Linking Rio Tinto’s past with the present might seem unfair, but it’s not if you see the sequence of events behind a business that has driven itself into a hole, and risks spending its future in the same hole.
The coal-sales decision, which might be understandable if coal prices were at a reasonable level, is appalling, being announced just as Australian coal miners and their Japanese customers square off in their biggest price dispute in a decade.
Who, apart from someone prepared to make a bargain-basement offer, wants to buy any of Rio Tinto’s coal assets at a time when the price of coal is in dispute, and could be heading sharply lower if the customers get their way.
Unfortunately for Rio Tinto shareholders, they are watching their company botch another aspect of its operations, a process that started five years ago with the purchase of the Alcan aluminium business at a sky-high $40 billion, and which has continued with a series of other bloopers.
The list of failed, or failing, deals includes over-paying for the coal assets of Riversdale in Mozambique, messing up its relationship with the government of Mongolia over the Oyu Tolgoi copper mine, and marching blindly into Guinea, one of the world’s most corrupt countries, to secure a slice of the Simandou iron ore prospect.
Now there is a plan to sell coal assets at a time of falling coal prices, which might seem like a minor mistake compared with those earlier blunders, but it is enough to cause critics to wonder whether Rio Tinto actually has a future as an independent business or whether it would be better for everyone if it was merged with another company run by people able to make better decisions.
Much has been written about Alcan, Mozambique, Mongolia and Guinea, four dud deals that left Rio Tinto in the uncomfortable position of being a “one-trick pony” with about 80% of its annual profit coming from a single business unit, iron ore.
When some of its coal assets are sold that unbalanced concentration of profits for a company that likes to call itself a diversified miner will remain.
So, why did Rio Tinto choose the worst possible time to appoint Deutsche Bank as the marketing agent for some of its coal mines with reports indicating that it is seeking to dispose of the Clermont and Blair Athol mines, as well as a sell down of part of the Coal & Allied operation?
The answer could lie in a growing concern within the senior management ranks of Rio Tinto and BHP Billiton that thermal coal has become a marginal business, thanks to the world entering a period of energy glut thanks to rising gas and oil production, and the imposition of punitive carbon taxes in coal mining (and consuming) countries.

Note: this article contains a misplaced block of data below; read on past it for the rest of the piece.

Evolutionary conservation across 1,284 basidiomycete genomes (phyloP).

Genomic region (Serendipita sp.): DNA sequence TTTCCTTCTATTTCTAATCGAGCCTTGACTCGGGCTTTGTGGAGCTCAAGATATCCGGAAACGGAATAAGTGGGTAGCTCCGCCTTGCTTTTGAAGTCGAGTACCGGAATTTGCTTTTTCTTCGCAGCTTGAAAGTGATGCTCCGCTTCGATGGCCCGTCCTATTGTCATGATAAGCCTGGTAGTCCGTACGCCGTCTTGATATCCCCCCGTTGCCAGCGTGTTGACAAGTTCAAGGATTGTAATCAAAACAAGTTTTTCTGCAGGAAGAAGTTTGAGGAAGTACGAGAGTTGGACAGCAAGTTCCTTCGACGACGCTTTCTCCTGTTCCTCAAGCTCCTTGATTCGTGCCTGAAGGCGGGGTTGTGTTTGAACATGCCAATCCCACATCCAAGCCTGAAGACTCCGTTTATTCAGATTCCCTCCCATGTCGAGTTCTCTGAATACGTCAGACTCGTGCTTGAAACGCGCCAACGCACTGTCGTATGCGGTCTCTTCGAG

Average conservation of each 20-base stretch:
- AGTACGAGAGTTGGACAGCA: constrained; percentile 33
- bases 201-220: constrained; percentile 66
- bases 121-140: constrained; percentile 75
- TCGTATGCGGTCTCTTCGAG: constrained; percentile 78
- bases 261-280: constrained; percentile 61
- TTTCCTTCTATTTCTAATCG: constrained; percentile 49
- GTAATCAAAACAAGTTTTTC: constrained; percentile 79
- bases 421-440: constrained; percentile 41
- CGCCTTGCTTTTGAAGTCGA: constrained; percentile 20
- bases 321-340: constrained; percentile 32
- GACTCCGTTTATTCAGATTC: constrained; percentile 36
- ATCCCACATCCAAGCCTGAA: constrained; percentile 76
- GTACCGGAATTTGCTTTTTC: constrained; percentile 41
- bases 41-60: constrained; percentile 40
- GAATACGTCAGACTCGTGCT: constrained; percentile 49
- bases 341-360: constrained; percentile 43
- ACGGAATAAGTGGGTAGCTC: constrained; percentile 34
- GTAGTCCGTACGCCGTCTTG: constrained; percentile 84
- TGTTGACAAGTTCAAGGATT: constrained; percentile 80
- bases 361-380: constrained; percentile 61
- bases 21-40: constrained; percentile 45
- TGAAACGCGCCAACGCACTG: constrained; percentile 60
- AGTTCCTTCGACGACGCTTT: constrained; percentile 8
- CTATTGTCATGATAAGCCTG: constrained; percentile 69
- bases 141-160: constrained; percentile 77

BHP Billiton is yet to declare its hand on the future of thermal coal, whereas the man in charge of Rio Tinto, Sam Walsh, seems to have made up his mind. Given his roots in the iron ore division, it should not come as a surprise that he has moved first to sell marginal thermal coal projects.
The two unanswered questions are, what price will Rio Tinto get for the thermal assets it is offering and, whether it might withdraw the mandate issued to Deutsche until the price dispute with Japan is settled.
On price, there is no doubt that any offers will be at the low end of the spectrum. Talk of Rio Tinto getting $3 billion, or more, for marginally profitable mines is fanciful no matter how much coal is left in the ground.
As for a withdrawal of the sale until the Japanese dispute is resolved, well that could be a sensible move given the stand-off that has developed with Australian miners demanding $US102 a tonne and the Japanese offering $94/t for 6700kcal/kg coal.
With the official deadline for a coal-price agreement passing on April 1, everyone in the thermal coal business is in a sort of no-man’s land. Buyers and sellers are retreating before a fresh attempt to settle in mid-April, when it seems likely that for the first time in three years the price will be fixed at less than $100/t.
When you look at the coal-price outlook, and marry that with the decisions Rio Tinto has made over the past five years, you have to wonder whether the company has a future as anything other than an iron ore miner – with its fingers crossed that there isn’t a price collapse in that commodity as well.